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Iron Mountain's Restructuring Progress Improves Dividend's Sustainability

Iron Mountain reported earnings on Wednesday and delivered better-than-feared results for the year. Sales in 2020 fell 3%, and adjusted EBITDA was flat.

But the bigger story was management's guidance. Iron Mountain expects 2021 organic revenue and adjusted EBITDA to grow by 2-6% and 7-10%, respectively.

If realized, this would mark the company's highest level of growth in a decade and nudge Iron Mountain's payout ratio and leverage closer to management's target levels.

Based on the midpoint of guidance, the REIT's adjusted funds from operations (AFFO) payout ratio is projected to sit near 75% this year. That's down from 82% in 2019 and could reach the firm's long-term target (low to mid-60s) by 2023.

Meanwhile, Iron Mountain's adjusted leverage ratio finished 2020 at about 5.5x, down from 5.7x at year-end 2019. Management expects to end this year with leverage near the high end of their target range of 4.5x to 5.5x.

In light of Iron Mountain's stabilizing results, we are returning the company to a Borderline Safe Dividend Safety Score.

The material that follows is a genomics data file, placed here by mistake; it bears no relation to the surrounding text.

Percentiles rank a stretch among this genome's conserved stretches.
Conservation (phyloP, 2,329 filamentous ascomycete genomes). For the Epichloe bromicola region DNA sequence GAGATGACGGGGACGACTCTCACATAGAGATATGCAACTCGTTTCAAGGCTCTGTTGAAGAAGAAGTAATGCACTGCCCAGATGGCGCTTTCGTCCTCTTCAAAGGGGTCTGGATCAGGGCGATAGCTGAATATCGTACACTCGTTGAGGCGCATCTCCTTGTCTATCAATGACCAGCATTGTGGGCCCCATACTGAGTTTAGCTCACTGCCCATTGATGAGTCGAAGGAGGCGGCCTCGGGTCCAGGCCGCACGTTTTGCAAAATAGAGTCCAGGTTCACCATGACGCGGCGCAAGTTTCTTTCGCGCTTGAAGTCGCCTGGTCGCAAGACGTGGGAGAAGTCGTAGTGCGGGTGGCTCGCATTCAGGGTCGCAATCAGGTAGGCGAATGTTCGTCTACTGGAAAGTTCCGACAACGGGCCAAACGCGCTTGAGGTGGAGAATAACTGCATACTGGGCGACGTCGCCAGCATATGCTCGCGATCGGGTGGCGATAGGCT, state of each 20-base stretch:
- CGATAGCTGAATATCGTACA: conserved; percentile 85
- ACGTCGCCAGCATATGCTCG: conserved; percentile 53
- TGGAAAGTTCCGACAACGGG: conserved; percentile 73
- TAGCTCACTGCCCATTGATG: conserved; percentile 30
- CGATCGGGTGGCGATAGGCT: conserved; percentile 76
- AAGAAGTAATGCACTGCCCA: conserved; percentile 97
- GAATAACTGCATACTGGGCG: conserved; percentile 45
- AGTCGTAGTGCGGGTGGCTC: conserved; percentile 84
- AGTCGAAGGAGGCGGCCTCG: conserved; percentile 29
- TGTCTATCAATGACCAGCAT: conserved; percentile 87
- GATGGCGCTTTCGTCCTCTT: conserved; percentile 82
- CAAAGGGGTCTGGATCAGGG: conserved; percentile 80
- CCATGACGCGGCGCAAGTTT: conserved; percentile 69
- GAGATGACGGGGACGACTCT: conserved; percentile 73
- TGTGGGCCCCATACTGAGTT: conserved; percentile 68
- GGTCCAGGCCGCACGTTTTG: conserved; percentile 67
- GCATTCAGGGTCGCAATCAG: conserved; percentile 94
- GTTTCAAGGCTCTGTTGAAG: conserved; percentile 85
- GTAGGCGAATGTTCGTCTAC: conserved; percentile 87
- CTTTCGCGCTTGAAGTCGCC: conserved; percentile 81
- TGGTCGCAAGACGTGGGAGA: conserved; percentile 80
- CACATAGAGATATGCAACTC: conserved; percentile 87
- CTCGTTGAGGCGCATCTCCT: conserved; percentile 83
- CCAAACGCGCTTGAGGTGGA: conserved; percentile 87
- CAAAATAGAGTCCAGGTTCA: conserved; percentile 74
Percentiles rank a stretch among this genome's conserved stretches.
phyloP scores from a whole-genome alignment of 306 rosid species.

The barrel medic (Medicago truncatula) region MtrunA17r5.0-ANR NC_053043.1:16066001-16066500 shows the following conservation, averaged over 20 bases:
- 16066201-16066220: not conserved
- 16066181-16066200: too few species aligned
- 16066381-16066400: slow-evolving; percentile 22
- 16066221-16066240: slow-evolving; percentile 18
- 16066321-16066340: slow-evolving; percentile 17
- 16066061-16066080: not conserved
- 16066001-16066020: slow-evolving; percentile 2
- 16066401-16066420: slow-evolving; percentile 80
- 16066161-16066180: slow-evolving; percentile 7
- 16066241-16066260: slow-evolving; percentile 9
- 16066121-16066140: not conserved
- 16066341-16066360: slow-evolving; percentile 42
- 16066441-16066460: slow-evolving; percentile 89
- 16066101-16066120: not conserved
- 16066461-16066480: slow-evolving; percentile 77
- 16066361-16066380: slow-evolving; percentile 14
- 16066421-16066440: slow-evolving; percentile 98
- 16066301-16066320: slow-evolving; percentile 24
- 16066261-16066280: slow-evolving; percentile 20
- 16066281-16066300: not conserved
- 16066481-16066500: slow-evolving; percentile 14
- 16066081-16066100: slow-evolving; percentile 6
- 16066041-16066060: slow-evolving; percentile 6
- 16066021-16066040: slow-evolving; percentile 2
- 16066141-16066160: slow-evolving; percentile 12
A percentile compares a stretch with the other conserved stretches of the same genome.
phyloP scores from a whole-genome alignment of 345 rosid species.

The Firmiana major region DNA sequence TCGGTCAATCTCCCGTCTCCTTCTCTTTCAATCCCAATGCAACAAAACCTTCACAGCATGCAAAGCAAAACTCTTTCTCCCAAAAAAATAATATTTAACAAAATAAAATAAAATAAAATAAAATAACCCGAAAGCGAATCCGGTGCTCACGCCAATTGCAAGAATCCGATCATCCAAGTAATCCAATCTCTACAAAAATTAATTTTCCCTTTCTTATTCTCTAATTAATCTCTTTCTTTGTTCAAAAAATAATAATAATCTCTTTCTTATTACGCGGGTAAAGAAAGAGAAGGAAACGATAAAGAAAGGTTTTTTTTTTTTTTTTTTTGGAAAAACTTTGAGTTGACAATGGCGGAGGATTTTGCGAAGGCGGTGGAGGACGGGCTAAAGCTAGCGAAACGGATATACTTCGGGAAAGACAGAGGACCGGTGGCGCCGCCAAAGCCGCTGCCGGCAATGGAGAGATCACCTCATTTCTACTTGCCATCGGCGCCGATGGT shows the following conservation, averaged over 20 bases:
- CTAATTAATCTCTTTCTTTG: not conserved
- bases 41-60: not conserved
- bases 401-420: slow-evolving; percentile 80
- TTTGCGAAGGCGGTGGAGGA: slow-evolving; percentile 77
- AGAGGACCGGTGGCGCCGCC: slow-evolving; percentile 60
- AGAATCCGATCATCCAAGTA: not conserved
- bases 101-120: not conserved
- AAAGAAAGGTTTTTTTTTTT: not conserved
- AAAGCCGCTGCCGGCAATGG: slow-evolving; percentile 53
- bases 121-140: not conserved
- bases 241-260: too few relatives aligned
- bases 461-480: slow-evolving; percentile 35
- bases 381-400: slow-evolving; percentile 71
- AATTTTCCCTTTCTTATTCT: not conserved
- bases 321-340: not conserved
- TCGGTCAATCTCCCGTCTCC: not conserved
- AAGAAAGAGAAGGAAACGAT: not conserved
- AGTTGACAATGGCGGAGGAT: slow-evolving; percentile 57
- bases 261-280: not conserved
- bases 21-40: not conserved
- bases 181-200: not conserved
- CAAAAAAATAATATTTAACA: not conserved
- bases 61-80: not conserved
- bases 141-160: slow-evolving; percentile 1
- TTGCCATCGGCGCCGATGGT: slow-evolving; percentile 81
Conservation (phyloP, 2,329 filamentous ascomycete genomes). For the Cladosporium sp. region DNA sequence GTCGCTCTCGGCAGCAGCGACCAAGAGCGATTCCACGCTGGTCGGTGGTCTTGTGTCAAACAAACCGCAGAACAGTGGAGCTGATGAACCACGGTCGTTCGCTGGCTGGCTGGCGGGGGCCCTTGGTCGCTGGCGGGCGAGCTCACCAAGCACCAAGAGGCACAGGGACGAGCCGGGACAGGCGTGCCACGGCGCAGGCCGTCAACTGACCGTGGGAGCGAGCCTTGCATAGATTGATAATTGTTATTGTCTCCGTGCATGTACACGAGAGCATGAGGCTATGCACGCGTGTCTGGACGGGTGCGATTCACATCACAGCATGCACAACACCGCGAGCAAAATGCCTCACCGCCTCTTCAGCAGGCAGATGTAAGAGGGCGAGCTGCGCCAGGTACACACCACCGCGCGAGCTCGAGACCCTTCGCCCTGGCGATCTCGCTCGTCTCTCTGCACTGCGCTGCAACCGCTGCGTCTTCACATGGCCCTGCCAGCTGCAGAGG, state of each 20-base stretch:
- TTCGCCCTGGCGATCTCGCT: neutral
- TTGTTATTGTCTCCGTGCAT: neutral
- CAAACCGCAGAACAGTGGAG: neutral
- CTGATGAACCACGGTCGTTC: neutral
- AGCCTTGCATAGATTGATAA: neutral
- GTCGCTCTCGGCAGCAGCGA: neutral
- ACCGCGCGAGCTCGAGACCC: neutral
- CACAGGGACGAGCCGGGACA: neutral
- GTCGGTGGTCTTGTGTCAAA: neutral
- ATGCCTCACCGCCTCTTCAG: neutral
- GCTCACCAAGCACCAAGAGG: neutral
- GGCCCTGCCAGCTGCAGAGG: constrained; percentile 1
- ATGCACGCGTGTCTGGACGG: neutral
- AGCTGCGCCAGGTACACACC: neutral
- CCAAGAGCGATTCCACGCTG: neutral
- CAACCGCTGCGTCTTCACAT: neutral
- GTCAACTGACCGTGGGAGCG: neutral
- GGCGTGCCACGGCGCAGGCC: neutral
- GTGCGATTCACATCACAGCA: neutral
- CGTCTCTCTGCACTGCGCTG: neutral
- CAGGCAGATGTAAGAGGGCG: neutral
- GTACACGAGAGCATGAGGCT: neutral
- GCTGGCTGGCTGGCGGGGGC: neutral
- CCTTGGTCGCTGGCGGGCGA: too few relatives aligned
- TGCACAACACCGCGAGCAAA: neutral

Heading into the pandemic, Iron Mountain's dividend was in a rather delicate situation.

The REIT's core document storage business, which accounts for over 60% of revenue and an even higher share of profits, was experiencing volume declines as more companies moved to paperless (i.e. digital) documents.
Source: Simply Safe Dividends, Company Data
Annual price increases of 2% to 3% were still enough to offset volume pressures, but Iron Mountain realized it needed to extend its business into other areas to combat this long-term secular decline.

However, the REIT's elevated payout ratio limited Iron Mountain's ability to internally fund growth projects. And the firm's high leverage, which earns the REIT a BB- junk credit rating from S&P, didn't provide financial flexibility either.

When the pandemic struck, management doubled down on efforts to take costs out of the business and get creative with financing to protect cash flow and the dividend.

Iron Mountain was already working on a major restructuring plan called Project Summit. This was expected to add $200 million to EBITDA (about a 14% lift versus 2019) by the end of 2022.

The company used the downturn to broaden the scope of this initiative, upping the expected cost savings to $375 million by the end of 2021. To appreciate the magnitude of these cost reductions, they represent roughly 25% of Iron Mountain's 2019 EBITDA.

Project Summit provided adjusted EBITDA benefits of $165 million in 2020, playing a critical role in helping Iron Mountain hold its annual EBITDA flat at about $1.5 billion.

On the financing front, Iron Mountain has worked to find ways to keep investing in data centers without increasing its leverage.

The REIT in 2020 only retained about $170 million of cash flow after paying dividends but invested more than $300 million in growth projects.